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Words not to use: Handicapped

ableism disability words not to use Apr 12, 2022

Did you know? 

The term handicap emerged in the late 19th century. It is derived from a game of chance called “cap in hand,” in which participants would have the same chance of winning.

The term began to be used in horse racing and finally made it way into our speech to describe people with disabilities in the late 19th century. In the increasingly competitive realm of industrialized society, those with disabilities were described as “handicapped in the race of life.”

Yuck, right?

Disabled people are all around us. Many of us live with hidden disabilities. Some of us have visible disabilities. In fact, according to the World Bank some one billion people (that’s BILLION with a B), or 15% of the world's population, experience some form of disability.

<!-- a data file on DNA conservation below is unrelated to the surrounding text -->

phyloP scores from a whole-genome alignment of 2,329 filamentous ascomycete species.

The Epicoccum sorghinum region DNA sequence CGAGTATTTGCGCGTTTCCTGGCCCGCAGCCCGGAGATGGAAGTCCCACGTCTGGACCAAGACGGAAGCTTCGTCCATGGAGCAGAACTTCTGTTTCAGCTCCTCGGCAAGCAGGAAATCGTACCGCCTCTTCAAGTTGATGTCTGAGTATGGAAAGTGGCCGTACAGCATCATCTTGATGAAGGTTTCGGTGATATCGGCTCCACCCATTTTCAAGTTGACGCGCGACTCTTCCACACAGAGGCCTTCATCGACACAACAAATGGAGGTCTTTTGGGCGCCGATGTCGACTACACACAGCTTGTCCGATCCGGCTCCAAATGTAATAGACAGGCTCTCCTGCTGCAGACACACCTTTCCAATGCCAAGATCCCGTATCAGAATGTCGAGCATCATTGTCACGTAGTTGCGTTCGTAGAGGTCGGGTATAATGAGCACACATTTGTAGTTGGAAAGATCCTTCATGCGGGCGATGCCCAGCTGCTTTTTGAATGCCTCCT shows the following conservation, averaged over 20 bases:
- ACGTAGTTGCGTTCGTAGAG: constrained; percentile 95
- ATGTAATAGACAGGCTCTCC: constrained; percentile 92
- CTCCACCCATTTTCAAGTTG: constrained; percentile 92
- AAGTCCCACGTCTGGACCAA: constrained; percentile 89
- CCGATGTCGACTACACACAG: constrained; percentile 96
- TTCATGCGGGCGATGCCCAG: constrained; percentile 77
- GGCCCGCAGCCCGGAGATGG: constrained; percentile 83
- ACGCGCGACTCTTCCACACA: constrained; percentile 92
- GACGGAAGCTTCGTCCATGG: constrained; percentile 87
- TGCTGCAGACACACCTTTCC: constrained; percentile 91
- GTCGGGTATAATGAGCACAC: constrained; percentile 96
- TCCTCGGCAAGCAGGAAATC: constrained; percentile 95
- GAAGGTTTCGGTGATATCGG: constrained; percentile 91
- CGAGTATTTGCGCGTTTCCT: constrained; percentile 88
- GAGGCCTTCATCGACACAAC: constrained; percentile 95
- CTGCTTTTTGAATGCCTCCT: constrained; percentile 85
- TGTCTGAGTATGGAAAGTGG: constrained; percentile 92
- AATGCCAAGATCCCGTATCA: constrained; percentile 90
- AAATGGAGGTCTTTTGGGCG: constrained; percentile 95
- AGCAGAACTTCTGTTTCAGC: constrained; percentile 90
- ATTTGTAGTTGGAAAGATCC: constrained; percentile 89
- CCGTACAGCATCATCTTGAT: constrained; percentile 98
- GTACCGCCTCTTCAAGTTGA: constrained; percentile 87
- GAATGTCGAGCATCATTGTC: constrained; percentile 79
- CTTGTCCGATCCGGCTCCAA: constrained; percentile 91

And all of us are first and foremost PEOPLE, right?

In general, language that recognizes the person is better than language that reduces someone to a single dimension of their identity.

So, “person with disabilities,” or (for some people) “disabled person,” are preferable terms. And if you’re describing structures or facilities, refer to the structure's accessibility.

Here are some alternatives to using the word "handicapped."

- Disability 

- Person with disabilities

- Disabled person

Also on the do-not-use list:

 “differently-abled,” “crippled,” “victim,” “retarded,” “stricken,” “poor,” "suffering from," "afflicted with," “unfortunate,” or “special needs.”

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